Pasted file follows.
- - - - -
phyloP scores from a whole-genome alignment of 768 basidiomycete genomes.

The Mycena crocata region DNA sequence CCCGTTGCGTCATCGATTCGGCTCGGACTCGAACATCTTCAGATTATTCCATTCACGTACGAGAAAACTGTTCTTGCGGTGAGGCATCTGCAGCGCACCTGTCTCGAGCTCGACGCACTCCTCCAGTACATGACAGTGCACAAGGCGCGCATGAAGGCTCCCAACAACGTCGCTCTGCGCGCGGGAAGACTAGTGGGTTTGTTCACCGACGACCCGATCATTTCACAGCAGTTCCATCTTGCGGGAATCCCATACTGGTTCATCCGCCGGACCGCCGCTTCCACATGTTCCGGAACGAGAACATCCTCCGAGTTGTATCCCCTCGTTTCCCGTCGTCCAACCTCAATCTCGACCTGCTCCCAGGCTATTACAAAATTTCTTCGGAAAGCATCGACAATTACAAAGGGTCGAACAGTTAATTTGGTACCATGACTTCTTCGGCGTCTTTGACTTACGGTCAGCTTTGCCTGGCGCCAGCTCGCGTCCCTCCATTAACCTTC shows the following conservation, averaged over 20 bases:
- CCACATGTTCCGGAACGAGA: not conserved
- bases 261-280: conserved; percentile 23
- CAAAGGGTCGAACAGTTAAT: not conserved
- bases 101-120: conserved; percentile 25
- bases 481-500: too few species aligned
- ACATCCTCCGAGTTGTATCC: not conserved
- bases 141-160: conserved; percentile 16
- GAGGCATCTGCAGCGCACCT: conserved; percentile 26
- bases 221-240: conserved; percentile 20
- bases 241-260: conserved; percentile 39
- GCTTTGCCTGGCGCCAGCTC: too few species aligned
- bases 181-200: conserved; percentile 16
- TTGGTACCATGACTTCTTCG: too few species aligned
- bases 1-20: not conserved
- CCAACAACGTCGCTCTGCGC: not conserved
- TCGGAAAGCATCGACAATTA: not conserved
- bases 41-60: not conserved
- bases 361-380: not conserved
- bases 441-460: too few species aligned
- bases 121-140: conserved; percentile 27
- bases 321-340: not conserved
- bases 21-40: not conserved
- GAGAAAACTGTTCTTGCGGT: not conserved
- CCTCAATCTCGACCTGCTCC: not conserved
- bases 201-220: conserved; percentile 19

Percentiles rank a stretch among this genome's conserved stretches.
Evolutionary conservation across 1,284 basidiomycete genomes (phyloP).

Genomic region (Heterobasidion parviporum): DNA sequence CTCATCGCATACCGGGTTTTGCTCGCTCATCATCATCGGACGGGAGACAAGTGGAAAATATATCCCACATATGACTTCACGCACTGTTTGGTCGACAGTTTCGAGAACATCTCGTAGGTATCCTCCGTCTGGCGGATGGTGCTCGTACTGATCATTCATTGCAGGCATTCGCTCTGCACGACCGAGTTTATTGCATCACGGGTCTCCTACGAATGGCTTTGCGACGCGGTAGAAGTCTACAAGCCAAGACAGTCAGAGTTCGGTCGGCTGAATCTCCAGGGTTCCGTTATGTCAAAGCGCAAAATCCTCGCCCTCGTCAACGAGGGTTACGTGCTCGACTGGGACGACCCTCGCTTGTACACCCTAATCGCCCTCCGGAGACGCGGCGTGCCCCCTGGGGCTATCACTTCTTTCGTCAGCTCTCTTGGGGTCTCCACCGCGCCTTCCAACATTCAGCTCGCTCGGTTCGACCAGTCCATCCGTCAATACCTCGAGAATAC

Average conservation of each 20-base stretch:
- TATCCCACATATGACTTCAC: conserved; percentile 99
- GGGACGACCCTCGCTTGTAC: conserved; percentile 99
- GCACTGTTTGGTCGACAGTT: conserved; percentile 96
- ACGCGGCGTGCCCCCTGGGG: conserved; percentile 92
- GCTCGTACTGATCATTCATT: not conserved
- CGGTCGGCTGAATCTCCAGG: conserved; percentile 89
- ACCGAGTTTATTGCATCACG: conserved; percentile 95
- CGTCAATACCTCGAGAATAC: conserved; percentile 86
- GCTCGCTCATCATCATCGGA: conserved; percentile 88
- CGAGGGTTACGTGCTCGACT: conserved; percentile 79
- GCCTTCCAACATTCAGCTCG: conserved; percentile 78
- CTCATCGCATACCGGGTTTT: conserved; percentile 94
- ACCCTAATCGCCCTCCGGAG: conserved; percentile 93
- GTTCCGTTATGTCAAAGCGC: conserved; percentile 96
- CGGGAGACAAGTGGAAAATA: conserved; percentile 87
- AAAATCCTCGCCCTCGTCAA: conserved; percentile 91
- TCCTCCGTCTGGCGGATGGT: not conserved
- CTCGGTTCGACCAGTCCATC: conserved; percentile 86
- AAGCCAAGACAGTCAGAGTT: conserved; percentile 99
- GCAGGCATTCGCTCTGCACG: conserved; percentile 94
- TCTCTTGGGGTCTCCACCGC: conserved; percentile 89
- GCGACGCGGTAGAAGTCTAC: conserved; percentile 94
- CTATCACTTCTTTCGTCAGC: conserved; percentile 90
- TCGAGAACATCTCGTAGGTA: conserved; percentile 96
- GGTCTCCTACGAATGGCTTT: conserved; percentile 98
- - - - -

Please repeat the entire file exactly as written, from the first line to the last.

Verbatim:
phyloP scores from a whole-genome alignment of 768 basidiomycete genomes.

The Mycena crocata region DNA sequence CCCGTTGCGTCATCGATTCGGCTCGGACTCGAACATCTTCAGATTATTCCATTCACGTACGAGAAAACTGTTCTTGCGGTGAGGCATCTGCAGCGCACCTGTCTCGAGCTCGACGCACTCCTCCAGTACATGACAGTGCACAAGGCGCGCATGAAGGCTCCCAACAACGTCGCTCTGCGCGCGGGAAGACTAGTGGGTTTGTTCACCGACGACCCGATCATTTCACAGCAGTTCCATCTTGCGGGAATCCCATACTGGTTCATCCGCCGGACCGCCGCTTCCACATGTTCCGGAACGAGAACATCCTCCGAGTTGTATCCCCTCGTTTCCCGTCGTCCAACCTCAATCTCGACCTGCTCCCAGGCTATTACAAAATTTCTTCGGAAAGCATCGACAATTACAAAGGGTCGAACAGTTAATTTGGTACCATGACTTCTTCGGCGTCTTTGACTTACGGTCAGCTTTGCCTGGCGCCAGCTCGCGTCCCTCCATTAACCTTC shows the following conservation, averaged over 20 bases:
- CCACATGTTCCGGAACGAGA: not conserved
- bases 261-280: conserved; percentile 23
- CAAAGGGTCGAACAGTTAAT: not conserved
- bases 101-120: conserved; percentile 25
- bases 481-500: too few species aligned
- ACATCCTCCGAGTTGTATCC: not conserved
- bases 141-160: conserved; percentile 16
- GAGGCATCTGCAGCGCACCT: conserved; percentile 26
- bases 221-240: conserved; percentile 20
- bases 241-260: conserved; percentile 39
- GCTTTGCCTGGCGCCAGCTC: too few species aligned
- bases 181-200: conserved; percentile 16
- TTGGTACCATGACTTCTTCG: too few species aligned
- bases 1-20: not conserved
- CCAACAACGTCGCTCTGCGC: not conserved
- TCGGAAAGCATCGACAATTA: not conserved
- bases 41-60: not conserved
- bases 361-380: not conserved
- bases 441-460: too few species aligned
- bases 121-140: conserved; percentile 27
- bases 321-340: not conserved
- bases 21-40: not conserved
- GAGAAAACTGTTCTTGCGGT: not conserved
- CCTCAATCTCGACCTGCTCC: not conserved
- bases 201-220: conserved; percentile 19

Percentiles rank a stretch among this genome's conserved stretches.
Evolutionary conservation across 1,284 basidiomycete genomes (phyloP).

Genomic region (Heterobasidion parviporum): DNA sequence CTCATCGCATACCGGGTTTTGCTCGCTCATCATCATCGGACGGGAGACAAGTGGAAAATATATCCCACATATGACTTCACGCACTGTTTGGTCGACAGTTTCGAGAACATCTCGTAGGTATCCTCCGTCTGGCGGATGGTGCTCGTACTGATCATTCATTGCAGGCATTCGCTCTGCACGACCGAGTTTATTGCATCACGGGTCTCCTACGAATGGCTTTGCGACGCGGTAGAAGTCTACAAGCCAAGACAGTCAGAGTTCGGTCGGCTGAATCTCCAGGGTTCCGTTATGTCAAAGCGCAAAATCCTCGCCCTCGTCAACGAGGGTTACGTGCTCGACTGGGACGACCCTCGCTTGTACACCCTAATCGCCCTCCGGAGACGCGGCGTGCCCCCTGGGGCTATCACTTCTTTCGTCAGCTCTCTTGGGGTCTCCACCGCGCCTTCCAACATTCAGCTCGCTCGGTTCGACCAGTCCATCCGTCAATACCTCGAGAATAC

Average conservation of each 20-base stretch:
- TATCCCACATATGACTTCAC: conserved; percentile 99
- GGGACGACCCTCGCTTGTAC: conserved; percentile 99
- GCACTGTTTGGTCGACAGTT: conserved; percentile 96
- ACGCGGCGTGCCCCCTGGGG: conserved; percentile 92
- GCTCGTACTGATCATTCATT: not conserved
- CGGTCGGCTGAATCTCCAGG: conserved; percentile 89
- ACCGAGTTTATTGCATCACG: conserved; percentile 95
- CGTCAATACCTCGAGAATAC: conserved; percentile 86
- GCTCGCTCATCATCATCGGA: conserved; percentile 88
- CGAGGGTTACGTGCTCGACT: conserved; percentile 79
- GCCTTCCAACATTCAGCTCG: conserved; percentile 78
- CTCATCGCATACCGGGTTTT: conserved; percentile 94
- ACCCTAATCGCCCTCCGGAG: conserved; percentile 93
- GTTCCGTTATGTCAAAGCGC: conserved; percentile 96
- CGGGAGACAAGTGGAAAATA: conserved; percentile 87
- AAAATCCTCGCCCTCGTCAA: conserved; percentile 91
- TCCTCCGTCTGGCGGATGGT: not conserved
- CTCGGTTCGACCAGTCCATC: conserved; percentile 86
- AAGCCAAGACAGTCAGAGTT: conserved; percentile 99
- GCAGGCATTCGCTCTGCACG: conserved; percentile 94
- TCTCTTGGGGTCTCCACCGC: conserved; percentile 89
- GCGACGCGGTAGAAGTCTAC: conserved; percentile 94
- CTATCACTTCTTTCGTCAGC: conserved; percentile 90
- TCGAGAACATCTCGTAGGTA: conserved; percentile 96
- GGTCTCCTACGAATGGCTTT: conserved; percentile 98